Another factor that plays an important role in pricing is the actual materials that are used to produce the styles. Metals are commodities with prices set across world markets that fluctuate frequently due to demand, supply and the state of world economies. Even though prices may vary slightly every day, some materials are nearly always more expensive than others. For example, copper is generally more expensive to purchase than stainless steel, largely because copper is a raw element that must be extracted from the Earth in a pure form, while stainless steel is produced in a factory by blending together a variety of common metals.

Two styles that are identical in terms of size and shape may be priced differently according to their raw materials if one is crafted from a solid metal with a high cost like copper and the other is crafted from solid stainless steel; however, manufacturers have developed technologies to help make frames made from copper and similar metals more affordable.

One way that manufacturers make it possible to provide a variety of metal looks at one price is through electroplating. With this process, electricity is used to melt a more expensive metal and apply it onto a frame made of a less expensive metal. Only a small amount of the more expensive metal is needed to make this thin coating and the cost of performing the process is affordable. As a result, designers can offer frames with chrome, brass and copper finishes all for the same price as stainless steel.

Another way to get the look of copper or another more expensive metal like brass is to opt for a painted metal pot rack that is finished to be the color of these more precious metals.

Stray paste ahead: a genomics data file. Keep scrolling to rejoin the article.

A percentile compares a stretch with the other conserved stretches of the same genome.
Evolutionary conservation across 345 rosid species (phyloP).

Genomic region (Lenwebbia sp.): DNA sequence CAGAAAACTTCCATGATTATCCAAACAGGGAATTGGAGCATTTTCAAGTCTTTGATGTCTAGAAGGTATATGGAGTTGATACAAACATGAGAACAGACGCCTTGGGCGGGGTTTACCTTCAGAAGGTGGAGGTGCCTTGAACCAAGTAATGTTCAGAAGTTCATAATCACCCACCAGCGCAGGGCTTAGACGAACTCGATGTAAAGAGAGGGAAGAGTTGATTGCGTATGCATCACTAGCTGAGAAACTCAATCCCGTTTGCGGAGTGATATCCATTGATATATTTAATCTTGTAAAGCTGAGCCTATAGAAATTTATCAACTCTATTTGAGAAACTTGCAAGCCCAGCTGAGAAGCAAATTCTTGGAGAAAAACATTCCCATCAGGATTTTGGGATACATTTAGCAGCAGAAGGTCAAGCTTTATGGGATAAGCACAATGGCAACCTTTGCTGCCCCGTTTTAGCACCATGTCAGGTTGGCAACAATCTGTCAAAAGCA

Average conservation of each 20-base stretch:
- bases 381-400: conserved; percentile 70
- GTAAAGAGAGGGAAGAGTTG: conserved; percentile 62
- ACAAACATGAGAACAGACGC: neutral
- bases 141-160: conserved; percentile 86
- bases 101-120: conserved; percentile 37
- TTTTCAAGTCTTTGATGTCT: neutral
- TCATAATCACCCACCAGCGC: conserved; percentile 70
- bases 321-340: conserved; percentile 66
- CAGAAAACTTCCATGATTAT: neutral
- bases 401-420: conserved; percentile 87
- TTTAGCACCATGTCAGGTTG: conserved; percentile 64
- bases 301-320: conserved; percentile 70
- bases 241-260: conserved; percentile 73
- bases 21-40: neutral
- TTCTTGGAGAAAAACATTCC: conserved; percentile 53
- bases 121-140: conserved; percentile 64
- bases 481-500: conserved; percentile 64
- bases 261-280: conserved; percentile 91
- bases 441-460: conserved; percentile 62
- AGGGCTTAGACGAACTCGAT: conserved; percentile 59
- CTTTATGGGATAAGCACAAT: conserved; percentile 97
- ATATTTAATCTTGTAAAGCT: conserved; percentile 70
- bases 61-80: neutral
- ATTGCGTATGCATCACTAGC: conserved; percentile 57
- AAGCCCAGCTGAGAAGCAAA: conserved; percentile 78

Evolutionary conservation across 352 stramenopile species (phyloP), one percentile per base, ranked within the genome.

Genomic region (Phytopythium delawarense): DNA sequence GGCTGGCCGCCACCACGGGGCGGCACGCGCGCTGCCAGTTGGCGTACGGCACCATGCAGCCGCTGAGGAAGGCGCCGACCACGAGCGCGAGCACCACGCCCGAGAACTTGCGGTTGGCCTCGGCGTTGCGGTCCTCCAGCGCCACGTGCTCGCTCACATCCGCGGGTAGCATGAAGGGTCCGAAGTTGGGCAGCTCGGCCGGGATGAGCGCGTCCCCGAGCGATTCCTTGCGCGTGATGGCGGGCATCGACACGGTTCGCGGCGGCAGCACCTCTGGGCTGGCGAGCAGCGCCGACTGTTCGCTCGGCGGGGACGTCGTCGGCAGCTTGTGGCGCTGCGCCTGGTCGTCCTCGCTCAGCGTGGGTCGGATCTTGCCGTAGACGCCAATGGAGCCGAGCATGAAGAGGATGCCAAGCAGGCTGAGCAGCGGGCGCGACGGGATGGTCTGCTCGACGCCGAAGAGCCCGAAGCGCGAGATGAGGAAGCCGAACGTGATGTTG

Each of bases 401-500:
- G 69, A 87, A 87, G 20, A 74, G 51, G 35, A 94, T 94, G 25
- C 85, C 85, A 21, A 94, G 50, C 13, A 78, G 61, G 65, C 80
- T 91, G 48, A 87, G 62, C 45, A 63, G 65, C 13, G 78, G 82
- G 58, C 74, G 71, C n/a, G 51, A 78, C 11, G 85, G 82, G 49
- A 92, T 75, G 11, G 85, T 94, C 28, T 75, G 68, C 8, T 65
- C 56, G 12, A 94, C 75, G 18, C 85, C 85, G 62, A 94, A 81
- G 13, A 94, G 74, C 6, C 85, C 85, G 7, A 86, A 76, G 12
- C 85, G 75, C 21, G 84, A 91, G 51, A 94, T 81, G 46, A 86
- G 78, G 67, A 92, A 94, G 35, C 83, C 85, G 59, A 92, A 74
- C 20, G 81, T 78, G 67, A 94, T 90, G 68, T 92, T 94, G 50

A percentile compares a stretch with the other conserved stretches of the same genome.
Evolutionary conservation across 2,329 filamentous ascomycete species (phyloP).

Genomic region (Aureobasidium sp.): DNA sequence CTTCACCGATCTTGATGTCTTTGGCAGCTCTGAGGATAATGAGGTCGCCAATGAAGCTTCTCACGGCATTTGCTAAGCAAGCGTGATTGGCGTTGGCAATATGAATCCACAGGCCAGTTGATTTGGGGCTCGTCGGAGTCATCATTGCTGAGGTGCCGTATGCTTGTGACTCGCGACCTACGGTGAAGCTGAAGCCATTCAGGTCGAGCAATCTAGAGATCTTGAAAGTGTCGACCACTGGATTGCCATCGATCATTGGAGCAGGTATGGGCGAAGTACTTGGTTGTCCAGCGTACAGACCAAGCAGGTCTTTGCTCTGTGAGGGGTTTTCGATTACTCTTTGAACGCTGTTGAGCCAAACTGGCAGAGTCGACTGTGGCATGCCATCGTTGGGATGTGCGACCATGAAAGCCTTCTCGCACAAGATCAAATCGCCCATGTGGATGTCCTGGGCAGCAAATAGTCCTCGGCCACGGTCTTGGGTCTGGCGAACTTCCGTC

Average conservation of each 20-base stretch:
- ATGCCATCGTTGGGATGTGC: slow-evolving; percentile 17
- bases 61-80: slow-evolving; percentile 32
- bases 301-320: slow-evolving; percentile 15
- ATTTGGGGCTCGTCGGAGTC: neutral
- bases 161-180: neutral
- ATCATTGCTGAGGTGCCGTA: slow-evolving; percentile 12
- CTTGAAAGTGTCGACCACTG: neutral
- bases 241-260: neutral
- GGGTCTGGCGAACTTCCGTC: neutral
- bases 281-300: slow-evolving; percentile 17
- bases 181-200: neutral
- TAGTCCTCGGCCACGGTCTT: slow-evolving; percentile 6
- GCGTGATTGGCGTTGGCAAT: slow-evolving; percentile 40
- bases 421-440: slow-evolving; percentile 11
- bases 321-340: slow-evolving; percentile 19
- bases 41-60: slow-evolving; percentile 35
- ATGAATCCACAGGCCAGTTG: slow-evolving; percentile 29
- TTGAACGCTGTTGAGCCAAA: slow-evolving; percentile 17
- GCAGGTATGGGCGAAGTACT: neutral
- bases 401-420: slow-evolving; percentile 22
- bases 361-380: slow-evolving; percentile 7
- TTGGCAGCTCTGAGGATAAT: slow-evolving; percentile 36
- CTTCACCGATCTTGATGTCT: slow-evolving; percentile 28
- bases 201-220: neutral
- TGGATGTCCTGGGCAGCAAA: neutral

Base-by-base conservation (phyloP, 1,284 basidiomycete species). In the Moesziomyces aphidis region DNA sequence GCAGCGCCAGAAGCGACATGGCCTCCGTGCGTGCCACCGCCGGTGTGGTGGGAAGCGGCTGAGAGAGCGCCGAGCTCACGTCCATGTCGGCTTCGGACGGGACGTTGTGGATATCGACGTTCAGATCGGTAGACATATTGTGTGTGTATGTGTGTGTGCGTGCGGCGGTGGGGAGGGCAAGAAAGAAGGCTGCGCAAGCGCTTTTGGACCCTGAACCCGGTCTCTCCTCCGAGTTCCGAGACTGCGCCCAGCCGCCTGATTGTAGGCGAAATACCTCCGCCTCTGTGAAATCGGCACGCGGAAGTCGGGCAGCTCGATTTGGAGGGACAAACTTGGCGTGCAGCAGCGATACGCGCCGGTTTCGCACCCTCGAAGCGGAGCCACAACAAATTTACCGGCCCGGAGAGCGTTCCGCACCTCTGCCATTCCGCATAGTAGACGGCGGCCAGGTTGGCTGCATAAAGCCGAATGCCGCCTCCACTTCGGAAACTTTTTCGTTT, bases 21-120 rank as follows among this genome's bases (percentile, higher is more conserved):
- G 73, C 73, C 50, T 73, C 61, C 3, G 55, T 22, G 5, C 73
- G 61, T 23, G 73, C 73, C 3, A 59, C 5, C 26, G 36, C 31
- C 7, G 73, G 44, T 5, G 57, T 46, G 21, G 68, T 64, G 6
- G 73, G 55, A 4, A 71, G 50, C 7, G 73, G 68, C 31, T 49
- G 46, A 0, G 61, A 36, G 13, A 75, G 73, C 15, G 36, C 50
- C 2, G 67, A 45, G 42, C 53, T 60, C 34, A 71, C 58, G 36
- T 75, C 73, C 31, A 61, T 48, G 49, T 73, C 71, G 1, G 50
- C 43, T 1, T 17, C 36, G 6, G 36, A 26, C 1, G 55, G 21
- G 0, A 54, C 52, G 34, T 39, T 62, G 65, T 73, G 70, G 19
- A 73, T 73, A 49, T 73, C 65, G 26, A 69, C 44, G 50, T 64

Another major difference between rack styles that can account for price variations is the presence of lights. Lighted racks are designed to brighten up work spaces and eliminate the shadows that are sometimes cast by hanging rack styles. To produce a lighted rack, not only does the frame need to be shaped and finished, but it also must be wired to safely supply electrical current to the added lights. In addition, many of these styles feature decorative shades and coverings for the lights that must be manufactured and cost designers money to produce.

Hi-Lite Manufacturing Co. is the leading producer of lighted rack styles. Their lineup of lighted racks typically retails for regular prices from around $370 to $2,900, depending on their sizes, shapes, materials and stylistic enhancements. If you're considering purchasing a lighted rack for new construction or a major kitchen renovation, keep in mind that the rack can serve as both your overhead lighting fixture and your place for cookware storage. Even the high end models in the Hi-Lite line are often less expensive than the cost of buying a high quality chandelier or candelabra lighting fixture along with a rack of equal quality to the Hi-Lite styles.

Brand Name

Another point of comparison to consider when thinking about the pricing of models is the brand name associated with the piece. The biggest brand names are associated with a high level of quality and craftsmanship that set them apart from other manufacturers. For example, Enclume is a tremendously popular brand because all of the major construction of their products is done by hand to allow for greater quality and attention to detail.

Selecting a model produced by a top brand doesn't mean that you're just paying for a name; the companies that are considered the best of the best have reached their status due to customer satisfaction and proven quality. Some homeowners prefer to buy from the big brands because they feel assured that they will receive a high quality product based on the company's reputation. This does not mean that models produced by other brands are not made from quality materials or carefully assembled, however. If you are looking for a cost effective rack with a lot of features, you may decide to purchase a piece from a less well known brand to enjoy some savings.

Decorative Elements

The final cost determination for racks is the addition of any decorative elements that enhance the appearance of the piece. Pieces that feature elaborate scroll work or whimsical added elements, such as the sea creatures, stars and leaf patterns found in racks by Rainsford and Gale, often fetch a higher price because these additional flourishes require extra materials as well as additional labor to produce.